Ive had a couple occasions where using a momentary button tag where the tag would turn on the bit but wouldnt set it back upon release.
If you search the archives you’ll find this topic popping up many times. There’s no pure-Ignition solution, as there’s no way to guarantee that the release event in a client occurs, nor that the OPC write on release succeeds.
The correct answer varies by situation, but always requires some heartbeat or validation or fallback on the PLC side.
if is an absolute critical function, such as momentary button to start a process, always best to have the PLC unlatch the bit once the start function has been activated.
We had the same problem that started few weeks ago. And i find out that was related to the tag group Rate (Scan class).
I’ve create a Tag group for momentary button and set the rate to half the minimum hold time of the push button and it seem to have resolve our problems. Momentary Buttons are set with a min Hold time of 1000 ms, so the rate of the tag group should be 500ms.
With the rate a 1000ms i could make the plc contact latch almost every time by pressing the button again just before the min hold time was ending.
For a momentary button, you could probably use the tag activated bit to activate an OTE within the PLC logic that acts as the actual command bit in the PLC program. Then, put a corresponding OTU for the tag activated bit one rung above the OTE, so that each PLC scan unlatches the command bit. Placing an ONS in line with the OTE would probably be helpful as well.
Edit: Added Example Picture:
Example with ONS for added safety:
Momentary buttons can be dangerous, and should never be relied upon. No matter how robust you’ve made the timing on the Scada side, there is always a chance due to some external reason that a release event doesn’t arrive at the controller. The rate of your Tag Group may have made your issue more prevalent, but I seriously doubt that it was the root cause.
See this thread for the reasons why.
This is still the correct answer if a momentary button must be used.
Personally, I avoid them.
After some consideration, I realize that the PLC command should probably be written this way with the unlatch bit below the command bit:
Unlatching in the PLC means that bit is being written by both Ignition and the PLC. Writing anything from two directions has inherent race conditions with OPC subscriptions. Use separate bits, or better, use an incrementing short integer.
FWIW, I have never had any issues with unlatching commands in the PLC. I have been doing this practice for years and not just with Ignition… Wonderware, FactoryTrash, etc.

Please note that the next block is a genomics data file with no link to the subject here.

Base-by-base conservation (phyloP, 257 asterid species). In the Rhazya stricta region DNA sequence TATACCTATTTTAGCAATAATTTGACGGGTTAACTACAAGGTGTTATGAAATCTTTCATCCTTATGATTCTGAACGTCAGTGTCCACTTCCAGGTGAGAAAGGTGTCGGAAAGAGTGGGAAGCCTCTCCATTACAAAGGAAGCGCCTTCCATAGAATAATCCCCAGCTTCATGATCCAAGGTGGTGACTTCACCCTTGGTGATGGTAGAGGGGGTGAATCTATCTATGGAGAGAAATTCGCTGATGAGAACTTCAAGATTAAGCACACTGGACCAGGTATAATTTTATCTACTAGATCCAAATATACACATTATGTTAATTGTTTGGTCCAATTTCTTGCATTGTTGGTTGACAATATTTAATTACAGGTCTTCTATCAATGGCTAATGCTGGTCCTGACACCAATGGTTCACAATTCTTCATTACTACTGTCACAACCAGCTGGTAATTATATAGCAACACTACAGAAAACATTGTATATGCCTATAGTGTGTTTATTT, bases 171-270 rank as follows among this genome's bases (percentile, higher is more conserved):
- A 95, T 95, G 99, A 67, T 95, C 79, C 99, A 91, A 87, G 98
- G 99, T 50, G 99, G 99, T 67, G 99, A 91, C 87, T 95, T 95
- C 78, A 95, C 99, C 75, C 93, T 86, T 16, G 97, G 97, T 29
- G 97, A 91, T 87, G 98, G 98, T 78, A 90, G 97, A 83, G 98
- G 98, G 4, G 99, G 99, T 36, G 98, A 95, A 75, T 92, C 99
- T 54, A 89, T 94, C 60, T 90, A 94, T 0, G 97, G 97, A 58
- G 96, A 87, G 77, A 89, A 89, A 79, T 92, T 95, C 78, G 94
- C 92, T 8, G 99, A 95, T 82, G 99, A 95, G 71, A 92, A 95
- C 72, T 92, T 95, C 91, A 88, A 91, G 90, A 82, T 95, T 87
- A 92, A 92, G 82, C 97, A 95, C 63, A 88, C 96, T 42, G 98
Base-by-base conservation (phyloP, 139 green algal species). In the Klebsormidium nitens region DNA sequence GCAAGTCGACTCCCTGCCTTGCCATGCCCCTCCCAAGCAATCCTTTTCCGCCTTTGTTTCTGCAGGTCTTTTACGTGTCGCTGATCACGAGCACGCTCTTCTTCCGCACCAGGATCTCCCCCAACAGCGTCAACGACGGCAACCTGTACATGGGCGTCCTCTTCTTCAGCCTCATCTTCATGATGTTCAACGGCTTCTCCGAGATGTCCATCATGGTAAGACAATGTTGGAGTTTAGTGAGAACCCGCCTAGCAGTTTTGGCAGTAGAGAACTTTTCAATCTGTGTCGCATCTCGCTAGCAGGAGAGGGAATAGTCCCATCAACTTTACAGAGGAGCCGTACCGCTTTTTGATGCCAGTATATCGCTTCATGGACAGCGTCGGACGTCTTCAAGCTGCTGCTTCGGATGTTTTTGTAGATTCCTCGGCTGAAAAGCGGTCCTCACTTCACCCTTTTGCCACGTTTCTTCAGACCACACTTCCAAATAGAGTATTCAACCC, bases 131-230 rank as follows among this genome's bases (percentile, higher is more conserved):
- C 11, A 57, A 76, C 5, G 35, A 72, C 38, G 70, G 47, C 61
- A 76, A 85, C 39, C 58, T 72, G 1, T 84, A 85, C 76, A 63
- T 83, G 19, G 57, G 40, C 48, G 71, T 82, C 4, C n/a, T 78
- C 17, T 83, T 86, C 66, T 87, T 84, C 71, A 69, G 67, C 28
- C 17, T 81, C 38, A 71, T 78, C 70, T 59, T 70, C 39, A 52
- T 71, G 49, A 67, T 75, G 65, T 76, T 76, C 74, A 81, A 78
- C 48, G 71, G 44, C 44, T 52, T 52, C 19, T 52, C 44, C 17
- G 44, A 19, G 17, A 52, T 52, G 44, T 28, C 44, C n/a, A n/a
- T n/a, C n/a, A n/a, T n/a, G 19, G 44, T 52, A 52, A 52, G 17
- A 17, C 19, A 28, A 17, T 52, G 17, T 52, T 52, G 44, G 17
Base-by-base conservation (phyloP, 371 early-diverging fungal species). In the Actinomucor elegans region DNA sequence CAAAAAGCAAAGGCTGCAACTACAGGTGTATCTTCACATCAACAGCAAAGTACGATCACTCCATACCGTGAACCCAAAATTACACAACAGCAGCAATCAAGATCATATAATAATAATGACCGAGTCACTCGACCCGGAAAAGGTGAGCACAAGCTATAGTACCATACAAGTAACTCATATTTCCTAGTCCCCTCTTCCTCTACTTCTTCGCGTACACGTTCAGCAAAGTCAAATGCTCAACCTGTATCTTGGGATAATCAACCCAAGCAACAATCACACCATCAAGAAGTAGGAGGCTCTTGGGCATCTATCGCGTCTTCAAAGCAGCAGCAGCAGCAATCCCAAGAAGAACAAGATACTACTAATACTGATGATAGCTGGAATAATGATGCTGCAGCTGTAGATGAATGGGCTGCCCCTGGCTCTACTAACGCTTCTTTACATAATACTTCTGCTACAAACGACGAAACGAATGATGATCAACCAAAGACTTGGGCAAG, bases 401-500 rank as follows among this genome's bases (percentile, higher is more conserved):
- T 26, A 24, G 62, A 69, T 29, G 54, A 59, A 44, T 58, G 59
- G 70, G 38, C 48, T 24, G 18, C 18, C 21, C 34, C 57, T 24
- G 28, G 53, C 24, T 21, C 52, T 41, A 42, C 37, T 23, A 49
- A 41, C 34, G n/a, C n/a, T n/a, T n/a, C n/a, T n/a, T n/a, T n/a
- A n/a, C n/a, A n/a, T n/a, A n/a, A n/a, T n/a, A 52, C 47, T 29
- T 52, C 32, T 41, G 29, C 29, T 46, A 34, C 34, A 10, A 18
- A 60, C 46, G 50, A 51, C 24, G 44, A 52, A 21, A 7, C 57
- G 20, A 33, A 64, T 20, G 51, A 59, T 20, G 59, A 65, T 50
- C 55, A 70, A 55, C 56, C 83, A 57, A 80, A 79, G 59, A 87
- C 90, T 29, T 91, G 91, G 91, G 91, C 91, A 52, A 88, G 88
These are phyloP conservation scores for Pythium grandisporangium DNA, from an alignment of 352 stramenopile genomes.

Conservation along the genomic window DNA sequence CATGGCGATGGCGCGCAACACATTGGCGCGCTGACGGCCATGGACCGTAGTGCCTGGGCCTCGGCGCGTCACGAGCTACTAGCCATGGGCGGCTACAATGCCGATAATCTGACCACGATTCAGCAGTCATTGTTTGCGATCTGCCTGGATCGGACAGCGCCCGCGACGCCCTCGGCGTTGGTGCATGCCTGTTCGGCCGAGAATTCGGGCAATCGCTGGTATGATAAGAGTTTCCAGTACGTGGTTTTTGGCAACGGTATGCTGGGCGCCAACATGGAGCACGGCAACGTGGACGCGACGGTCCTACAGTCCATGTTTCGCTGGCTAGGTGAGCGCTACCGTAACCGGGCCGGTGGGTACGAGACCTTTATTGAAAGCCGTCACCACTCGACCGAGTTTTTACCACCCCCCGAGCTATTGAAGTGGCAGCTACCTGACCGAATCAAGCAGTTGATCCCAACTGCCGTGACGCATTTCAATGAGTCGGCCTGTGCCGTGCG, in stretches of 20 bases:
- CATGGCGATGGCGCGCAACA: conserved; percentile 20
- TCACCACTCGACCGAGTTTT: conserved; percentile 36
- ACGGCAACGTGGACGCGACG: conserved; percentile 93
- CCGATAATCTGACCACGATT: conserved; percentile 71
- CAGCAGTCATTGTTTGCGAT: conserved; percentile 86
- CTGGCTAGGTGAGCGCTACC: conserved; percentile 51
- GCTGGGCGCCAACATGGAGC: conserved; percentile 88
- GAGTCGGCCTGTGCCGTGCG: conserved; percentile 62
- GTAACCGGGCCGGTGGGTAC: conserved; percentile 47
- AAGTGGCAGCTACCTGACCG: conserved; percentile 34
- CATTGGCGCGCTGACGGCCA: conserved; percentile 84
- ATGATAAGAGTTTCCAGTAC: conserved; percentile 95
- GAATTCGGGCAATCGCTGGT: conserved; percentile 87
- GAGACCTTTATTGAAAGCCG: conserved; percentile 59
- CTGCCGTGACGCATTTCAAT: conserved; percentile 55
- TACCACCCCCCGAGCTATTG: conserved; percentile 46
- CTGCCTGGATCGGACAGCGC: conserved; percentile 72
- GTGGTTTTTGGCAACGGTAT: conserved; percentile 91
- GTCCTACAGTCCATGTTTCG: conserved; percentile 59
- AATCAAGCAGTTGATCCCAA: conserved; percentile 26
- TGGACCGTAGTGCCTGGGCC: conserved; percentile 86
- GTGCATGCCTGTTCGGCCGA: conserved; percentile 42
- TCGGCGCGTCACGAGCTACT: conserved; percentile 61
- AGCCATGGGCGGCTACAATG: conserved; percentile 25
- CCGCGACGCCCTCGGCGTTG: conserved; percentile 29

Can you give an example of a race condition on this? If the HMI writes, once the PLC sees it, it clears. What race condition can exist here?
Sigh. As noted elsewhere, I’ve been harping on this for years. Because, while rare in most cases, small disruptions can make it extreme:
The most likely race is when the PLC resets the bit immediately (same scan) instead of waiting for a timeout.
The race is not applicable to many HMI’s that have naïve write algorithms with direct PLC connections. OPC server’s subscriptions (and similar technologies) with report-on-change make the race possible.
Also, your example:
is not a momentary button behavior. That’s a simple button sending a single write. The momentary button behavior where the signal is to be maintained while pressed is the vulnerable one. (There are other handshakes that are vulnerable, too, which is why my advice is more generic.)
Wasn’t my example, reread the posts. You responded to example PLC code and stated there could be a race condition. I asked how. Sigh.
The sample PLC code in this topic both breaks the maintained behavior of a momentary button and uses a pattern that is vulnerable to races. Sigh.
When I read this, I envisioned something like a simple start, stop, or reset function. I was not envisioning something like a jog function.
You are right, it’s probably not the main reason we had this problem. But the Ignition HMI is working on this production line for more than 2 years, and it’s the first time we are having issues with the momentary push button… Any way I have made an AOI in the PLC to reset the Button after a preset time. That should be the long terme solution.